Chi’s speech in Parliament on St. George’s and St. David’s Day from Hansard

Chi Onwurah (Newcastle upon Tyne Central) (Lab): I, too, congratulate the hon. Member for Stratford-on-Avon (Nadhim Zahawi) on moving the Second Reading of his Bill, and on making so many pertinent points.

Many great and some not so great men and women have attempted to define the English identity. I will not compete with them by trying to weave tea, Shakespeare,

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queuing and tabloids into a national narrative. I am even less well qualified to pontificate on the essence of Welshness.

The Labour party strongly supports the celebration of the English and Welsh national identities. We are proud that we helped to reclaim the cross of St George from the British National party. I think it is true to say that when we now see it flying on our streets, all English hearts can swell with pride, rather than fear racist insults. The Welsh have been ahead of the English in maintaining a strong focus on and pride in their national symbols: the flag of St David, the daffodil and their national dress.

Many St George’s day celebrations are held in my constituency of Newcastle upon Tyne Central. Kids of all ethnic backgrounds delight in recreating St George’s feats of heroism, to which the hon. Member for Stratford-on-Avon referred. I tried to emulate St George’s courage and skill by competing in the egg and pan race at the Villa Victoria’s St George’s fun day in the Westgate area of Newcastle. I am afraid that I was not worthy of his memory, but I will have another opportunity next year to carry off the golden frying pan.

Dr Thérèse Coffey: Perhaps the hon. Lady would have more joy if she participated in “Dragons’ Den”.

Chi Onwurah: I thank the hon. Lady for that intervention. I will consider that in the run-up to next year’s event.

The royal wedding in April was a huge celebration of national identity. A million people came to London to celebrate with good humour and great pride, and all over the country people gathered in pubs, parks, streets and halls to watch. Even republicans managed to enjoy it in their own way and with good grace. We hope that the Government are already putting in place measures to ensure that the Queen’s diamond jubilee next year is as “amazing” as the wedding, as Her Majesty is reported to have characterised it.

The Opposition do not oppose Second Reading and look forward to seeing the Bill in Committee, but a number of important issues have to be considered before we will support it. The hon. Member for Stratford-on-Avon considered the economic impact, and we are aware of the Government estimate that an additional national bank holiday would cost £2.9 billion. That would have clear implications for business, trade unions and other stakeholders.

There are issues besides costs for the Committee to examine. For example, we must make fair international comparisons. As the hon. Member for Suffolk Coastal (Dr Coffey) said, I am not sure it is fair to claim that we have significantly fewer holidays than others because in France, for example, if May day falls on a Saturday or Sunday there is no day off in lieu. With our strong sense of fairness, we ensure that a bank holiday is always a working day. Taking that into account, I believe that, on average, other European countries have only a slightly larger number of bank holidays. The French Government are reportedly considering reducing the number of public holidays. The hon. Lady pointed out that the US has more, but the trade-off is that far less holiday time is provided for businesses and workers.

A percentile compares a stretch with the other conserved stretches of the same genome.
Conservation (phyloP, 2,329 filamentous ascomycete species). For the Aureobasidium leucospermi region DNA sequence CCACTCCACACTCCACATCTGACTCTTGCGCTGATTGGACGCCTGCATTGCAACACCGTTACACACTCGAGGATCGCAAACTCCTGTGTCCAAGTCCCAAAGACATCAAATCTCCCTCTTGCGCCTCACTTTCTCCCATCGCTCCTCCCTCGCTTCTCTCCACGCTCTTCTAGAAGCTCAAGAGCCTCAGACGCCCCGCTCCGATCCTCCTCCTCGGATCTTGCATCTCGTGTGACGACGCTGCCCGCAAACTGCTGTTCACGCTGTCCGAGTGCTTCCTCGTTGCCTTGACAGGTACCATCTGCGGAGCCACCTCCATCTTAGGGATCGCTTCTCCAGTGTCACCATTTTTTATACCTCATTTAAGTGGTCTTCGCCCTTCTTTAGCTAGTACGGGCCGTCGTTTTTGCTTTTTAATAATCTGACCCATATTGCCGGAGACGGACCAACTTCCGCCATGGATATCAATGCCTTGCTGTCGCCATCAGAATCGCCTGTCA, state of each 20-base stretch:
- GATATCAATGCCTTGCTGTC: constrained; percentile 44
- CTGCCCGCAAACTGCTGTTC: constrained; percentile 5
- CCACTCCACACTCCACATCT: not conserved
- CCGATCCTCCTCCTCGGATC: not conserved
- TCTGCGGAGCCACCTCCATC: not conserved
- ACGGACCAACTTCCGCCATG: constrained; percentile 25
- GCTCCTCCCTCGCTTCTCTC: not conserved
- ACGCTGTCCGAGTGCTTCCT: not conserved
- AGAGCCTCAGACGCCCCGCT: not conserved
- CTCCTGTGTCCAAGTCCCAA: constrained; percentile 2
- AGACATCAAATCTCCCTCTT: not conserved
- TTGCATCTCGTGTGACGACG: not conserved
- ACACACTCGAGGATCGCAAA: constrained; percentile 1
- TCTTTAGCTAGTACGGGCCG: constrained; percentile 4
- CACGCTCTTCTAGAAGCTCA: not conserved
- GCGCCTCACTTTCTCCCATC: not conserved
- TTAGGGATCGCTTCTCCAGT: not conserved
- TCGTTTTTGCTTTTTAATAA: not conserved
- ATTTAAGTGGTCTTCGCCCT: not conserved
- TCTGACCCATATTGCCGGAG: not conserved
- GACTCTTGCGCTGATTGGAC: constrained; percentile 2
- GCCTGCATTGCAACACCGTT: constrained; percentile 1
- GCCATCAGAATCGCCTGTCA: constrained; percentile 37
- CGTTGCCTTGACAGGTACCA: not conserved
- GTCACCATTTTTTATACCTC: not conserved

There is a further concern that is the subject of daily and hourly discussion throughout these isles—the weather. As my hon. Friend the Member for Dudley North (Ian

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Austin) said, an April bank holiday has little chance of coinciding with an English heat wave—nor, I am told, is March the best time to showcase Welsh sunshine. As a nation, we are working harder over longer hours, in more stressful conditions, so should we not have a decent chance of decent weather on a day off?

Furthermore, some might question the principle of telling hard-working men and women what they should do with their time off. It does not sound very English, does it? Unlike the French, the English have no need of an académie to celebrate the language of Shakespeare. Some might question whether a bank holiday is necessary to strengthen the homeland of Churchill, Brunel, Boadicea and St Cuthbert, to name but a few, or for that matter the home of Owain Glyndwr and the Eisteddfod.

As has been mentioned, however, a poll conducted for St David’s day 2006 found that 87% of people in Wales wanted it to be a bank holiday, with 65% being prepared to sacrifice a different bank holiday. The hon. Member for Carmarthen East and Dinefwr (Jonathan Edwards) referred to the strong support in Wales for a St David’s day bank holiday. We therefore believe that there is strong evidence of popular interest in making St David’s day and St George’s day bank holidays, and that it is worth while examining in more detail how the matter can be taken forward. The Department for Culture, Media and Sport is in pre-consultation on the May day bank holiday, and as a result we hope to learn more about British attitudes to bank holidays. We hope, though, that we will not lose our May day bank holiday.

We believe that we should celebrate our national identity, and unlike the Government we believe in promoting strong local, regional—we have not yet banned the R-word—and national identities. We look forward to discussions in Committee to see whether the Bill is the best way of doing so.

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